Huawei UMTS USB Stick with OpenWRT

Because of the increasing proliferation of mobile data services and the increased affordability due to falling prices and affordable flat-rate offers, I have dealt a little with the possibilities of this type of Internet access. My goal was to find out if UMTS (or GPRS) can be used as a replacement for a cable DSL connection.

Since the normal home user works with WiFi at home, I wanted to create a solution where a mobile data connection such as GPRS or UMTS can be shared by several clients via WiFi. Since most of the UMTS/GPRS receivers that can be used for this purpose are available as USB versions (the other few are PC Cards), a router with USB connection had to be purchased. Fortunately, I had a Asus WL500g Premium in my hands. A well known customizable firmware for self-build or self-download is OpenWRT, so I was looking for ways to get such a USB data stick with OpenWRT running on this WL500g. As a stick I used the K3520 from Vodafone, which is nothing more than a beautifully packed Huawei E620 (as far as I know).

A very nice manual that worked (almost) without any problems can be found at http://josefsson.org/openwrt/dongle.html. Using other Huawei UMTS/GPRS modems is no problem, you only have to find out the appropriate USB-ProductID (e. g. using a normal Linux, plug in the stick and run lsusb). Almost every commercially available device subsidized by the major mobile operators such as o2, T-Mobile, E-Plus and Vodafone is a renamed and repackaged Huawei card.

The only problem is caused by this strange dual-mode of the USB devices: The Huawei sticks log in (depending on your mood?) either as a mass storage device or as a USB modem. In the OpenWRT sources there is a small tool which can tell the device that the modem mode should be selected – but hardcoded to the product ID 0×1001, which I think applies to the E220, but not to the E620 (0×1003). Interestingly, the code for parameter use is already there, but is commented out….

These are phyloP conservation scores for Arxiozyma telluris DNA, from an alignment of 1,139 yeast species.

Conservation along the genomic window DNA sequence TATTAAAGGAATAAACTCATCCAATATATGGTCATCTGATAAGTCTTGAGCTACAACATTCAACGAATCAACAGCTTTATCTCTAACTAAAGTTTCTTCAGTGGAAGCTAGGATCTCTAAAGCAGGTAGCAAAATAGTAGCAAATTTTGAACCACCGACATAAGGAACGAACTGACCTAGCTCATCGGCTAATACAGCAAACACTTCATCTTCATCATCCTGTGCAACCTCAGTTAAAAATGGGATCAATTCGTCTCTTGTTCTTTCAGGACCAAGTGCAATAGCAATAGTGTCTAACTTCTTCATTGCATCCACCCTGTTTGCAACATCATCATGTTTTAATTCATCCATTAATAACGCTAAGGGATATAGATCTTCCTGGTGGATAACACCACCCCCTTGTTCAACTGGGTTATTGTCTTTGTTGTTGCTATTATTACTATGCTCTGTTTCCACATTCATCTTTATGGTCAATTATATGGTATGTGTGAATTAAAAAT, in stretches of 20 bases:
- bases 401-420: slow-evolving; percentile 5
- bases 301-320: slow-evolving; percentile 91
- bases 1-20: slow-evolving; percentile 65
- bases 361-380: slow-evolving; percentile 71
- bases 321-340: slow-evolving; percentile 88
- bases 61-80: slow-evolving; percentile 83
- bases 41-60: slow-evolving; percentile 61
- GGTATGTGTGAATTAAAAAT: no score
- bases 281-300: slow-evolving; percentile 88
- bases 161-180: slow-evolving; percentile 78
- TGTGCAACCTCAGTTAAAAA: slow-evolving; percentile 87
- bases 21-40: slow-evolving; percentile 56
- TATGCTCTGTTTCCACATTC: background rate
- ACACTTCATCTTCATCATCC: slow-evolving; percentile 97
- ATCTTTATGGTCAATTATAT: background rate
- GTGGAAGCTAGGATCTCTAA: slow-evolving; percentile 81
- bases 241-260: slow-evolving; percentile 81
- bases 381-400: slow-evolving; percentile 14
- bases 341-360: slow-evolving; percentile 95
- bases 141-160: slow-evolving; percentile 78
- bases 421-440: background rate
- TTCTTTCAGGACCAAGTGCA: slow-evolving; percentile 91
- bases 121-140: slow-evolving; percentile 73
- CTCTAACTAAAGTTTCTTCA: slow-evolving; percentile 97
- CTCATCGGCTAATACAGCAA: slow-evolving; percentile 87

To eliminate this flaw, I created the package myself again, this time with support for parameters. If you want, you can download the package, copy it to your router via SCP or wget and install the package with opkg install (please uninstall the old package first). Here are the commands for removing the old package (if installed), installing the new package, and an example of how to use the program:

opkg remove huaweiaktbbo  # remove old package
wget https://mlohr.com/wp-content/uploads/2009/06/huaweiaktbbo_1_mipsel.ipk  # download patched package
opkg install huaweiaktbbo_1_mipsel.ipk  # install new package
huaweiAktBbo 0x12d1 0×1001  # use program (use your specific USB ID)

After these actions it was no longer a problem to access the internet with the help of the above linked instructions. Even with GPRS, the speed for surfing is still acceptable, but fast is different. I haven’t been able to test UMTS yet, but I will be using it soon. I measured latencies between 1000 and 2500ms, bandwidth ranged between 20 and 35 KB/s.

Conclusion

In rural areas or for chronic chatters, this solution is very practical, as the data throughput is higher than first expected, but by far not as exhilarating as with “real” DSL. For chatting, blogging and further web browsing this solution is acceptable, most pages are visible after 5 seconds. If you have the possibility of a cable DSL connection, you should prefer this in any case. If you want to administrate via SSH server, for example, you are on a lost position because of the very high latency times. Multi-user operation also works without any problems, with simultaneous data transmissions it takes a little longer. Please note: The providers differentiate between single and multi-user tariffs. This is not easy to determine whether one or more devices are going online over the same connection, but it works. I don’t know to what extent this is used by providers.